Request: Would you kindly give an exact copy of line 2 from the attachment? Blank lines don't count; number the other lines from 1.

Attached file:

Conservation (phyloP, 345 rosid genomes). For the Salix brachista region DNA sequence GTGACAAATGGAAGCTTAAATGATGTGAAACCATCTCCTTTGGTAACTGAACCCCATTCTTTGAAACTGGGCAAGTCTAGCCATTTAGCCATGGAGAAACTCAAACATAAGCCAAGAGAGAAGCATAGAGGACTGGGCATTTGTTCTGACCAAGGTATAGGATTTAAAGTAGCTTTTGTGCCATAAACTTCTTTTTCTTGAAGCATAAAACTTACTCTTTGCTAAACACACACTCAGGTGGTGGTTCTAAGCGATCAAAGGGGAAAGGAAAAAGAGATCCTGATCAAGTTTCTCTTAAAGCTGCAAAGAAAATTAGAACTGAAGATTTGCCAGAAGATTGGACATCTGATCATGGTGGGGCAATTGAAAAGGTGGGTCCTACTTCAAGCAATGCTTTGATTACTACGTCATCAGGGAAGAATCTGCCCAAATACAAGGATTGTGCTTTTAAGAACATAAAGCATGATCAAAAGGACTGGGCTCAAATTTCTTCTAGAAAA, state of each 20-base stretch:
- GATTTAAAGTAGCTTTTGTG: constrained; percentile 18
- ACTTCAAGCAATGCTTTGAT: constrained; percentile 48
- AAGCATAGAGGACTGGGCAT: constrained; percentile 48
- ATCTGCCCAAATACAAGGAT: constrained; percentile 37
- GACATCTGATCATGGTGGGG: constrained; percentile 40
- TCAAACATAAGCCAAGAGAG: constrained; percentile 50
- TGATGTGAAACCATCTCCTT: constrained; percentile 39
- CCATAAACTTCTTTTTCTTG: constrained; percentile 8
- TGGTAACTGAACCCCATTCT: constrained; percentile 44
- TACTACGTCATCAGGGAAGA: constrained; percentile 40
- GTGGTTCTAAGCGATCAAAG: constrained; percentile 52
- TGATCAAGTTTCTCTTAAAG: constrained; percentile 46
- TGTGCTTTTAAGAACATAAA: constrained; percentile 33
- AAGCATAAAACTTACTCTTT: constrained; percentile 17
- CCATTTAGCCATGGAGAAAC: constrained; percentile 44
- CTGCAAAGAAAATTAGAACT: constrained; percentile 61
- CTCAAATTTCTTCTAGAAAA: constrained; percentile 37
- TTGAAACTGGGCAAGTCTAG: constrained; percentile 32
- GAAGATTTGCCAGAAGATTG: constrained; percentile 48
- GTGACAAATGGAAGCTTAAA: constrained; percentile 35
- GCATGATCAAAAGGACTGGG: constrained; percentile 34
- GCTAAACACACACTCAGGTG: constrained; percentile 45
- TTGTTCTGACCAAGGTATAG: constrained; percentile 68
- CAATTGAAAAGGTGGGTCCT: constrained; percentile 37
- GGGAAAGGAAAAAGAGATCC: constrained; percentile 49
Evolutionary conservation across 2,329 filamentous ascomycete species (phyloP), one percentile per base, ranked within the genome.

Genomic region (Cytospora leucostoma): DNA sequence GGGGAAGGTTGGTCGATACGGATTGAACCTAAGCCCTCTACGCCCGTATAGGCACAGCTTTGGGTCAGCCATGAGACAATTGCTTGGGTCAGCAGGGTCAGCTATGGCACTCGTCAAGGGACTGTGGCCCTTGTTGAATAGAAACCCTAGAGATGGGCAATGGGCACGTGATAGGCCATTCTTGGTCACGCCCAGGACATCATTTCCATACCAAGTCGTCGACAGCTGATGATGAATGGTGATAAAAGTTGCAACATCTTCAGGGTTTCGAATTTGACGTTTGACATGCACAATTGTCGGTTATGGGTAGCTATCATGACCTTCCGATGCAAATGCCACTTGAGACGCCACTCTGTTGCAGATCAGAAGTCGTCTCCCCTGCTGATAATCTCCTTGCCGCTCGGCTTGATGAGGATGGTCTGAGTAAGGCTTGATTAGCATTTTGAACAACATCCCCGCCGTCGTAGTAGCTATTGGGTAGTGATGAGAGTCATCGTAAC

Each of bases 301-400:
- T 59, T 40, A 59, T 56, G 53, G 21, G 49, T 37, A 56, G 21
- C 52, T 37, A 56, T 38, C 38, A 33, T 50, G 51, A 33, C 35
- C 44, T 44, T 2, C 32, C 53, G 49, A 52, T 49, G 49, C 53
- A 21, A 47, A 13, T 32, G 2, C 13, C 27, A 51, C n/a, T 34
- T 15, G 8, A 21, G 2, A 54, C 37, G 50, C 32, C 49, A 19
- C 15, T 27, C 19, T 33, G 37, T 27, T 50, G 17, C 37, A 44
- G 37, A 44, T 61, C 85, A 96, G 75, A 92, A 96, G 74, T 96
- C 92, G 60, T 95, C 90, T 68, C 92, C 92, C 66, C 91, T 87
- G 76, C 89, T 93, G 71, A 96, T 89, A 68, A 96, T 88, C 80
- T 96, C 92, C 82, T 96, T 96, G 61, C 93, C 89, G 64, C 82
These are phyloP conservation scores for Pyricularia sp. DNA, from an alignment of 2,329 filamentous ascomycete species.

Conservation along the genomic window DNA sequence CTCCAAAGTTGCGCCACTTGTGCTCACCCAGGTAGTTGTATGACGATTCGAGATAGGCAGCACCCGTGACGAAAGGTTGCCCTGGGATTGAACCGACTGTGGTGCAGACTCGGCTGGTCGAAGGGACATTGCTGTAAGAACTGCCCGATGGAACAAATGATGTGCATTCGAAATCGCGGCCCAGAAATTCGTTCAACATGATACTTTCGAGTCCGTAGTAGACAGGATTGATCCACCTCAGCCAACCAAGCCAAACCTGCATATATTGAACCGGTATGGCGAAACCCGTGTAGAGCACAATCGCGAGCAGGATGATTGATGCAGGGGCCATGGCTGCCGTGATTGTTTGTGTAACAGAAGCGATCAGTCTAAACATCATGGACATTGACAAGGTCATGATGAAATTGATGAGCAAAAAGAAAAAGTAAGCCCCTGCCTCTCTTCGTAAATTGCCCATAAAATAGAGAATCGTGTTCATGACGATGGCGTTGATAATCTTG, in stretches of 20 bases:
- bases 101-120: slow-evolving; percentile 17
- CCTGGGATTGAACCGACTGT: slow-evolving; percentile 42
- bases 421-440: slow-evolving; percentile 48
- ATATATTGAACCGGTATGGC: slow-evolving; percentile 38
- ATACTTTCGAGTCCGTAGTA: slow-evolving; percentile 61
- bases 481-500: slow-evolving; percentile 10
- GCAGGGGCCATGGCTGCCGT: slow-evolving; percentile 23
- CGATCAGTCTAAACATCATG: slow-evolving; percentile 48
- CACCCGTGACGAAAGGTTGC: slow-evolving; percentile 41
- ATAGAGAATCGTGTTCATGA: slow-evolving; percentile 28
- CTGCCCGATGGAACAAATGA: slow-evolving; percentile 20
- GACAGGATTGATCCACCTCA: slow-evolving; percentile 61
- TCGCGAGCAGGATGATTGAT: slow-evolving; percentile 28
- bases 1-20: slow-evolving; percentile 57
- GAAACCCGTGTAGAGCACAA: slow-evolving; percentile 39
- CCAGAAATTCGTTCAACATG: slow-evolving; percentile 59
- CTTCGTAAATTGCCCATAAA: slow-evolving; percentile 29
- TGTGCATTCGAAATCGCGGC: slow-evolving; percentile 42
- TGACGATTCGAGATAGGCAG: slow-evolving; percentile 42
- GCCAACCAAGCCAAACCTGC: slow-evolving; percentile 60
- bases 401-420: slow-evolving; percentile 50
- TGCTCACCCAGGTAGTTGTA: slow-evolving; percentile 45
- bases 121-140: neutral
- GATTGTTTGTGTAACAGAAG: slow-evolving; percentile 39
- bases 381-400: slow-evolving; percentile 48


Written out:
- GATTTAAAGTAGCTTTTGTG: constrained; percentile 18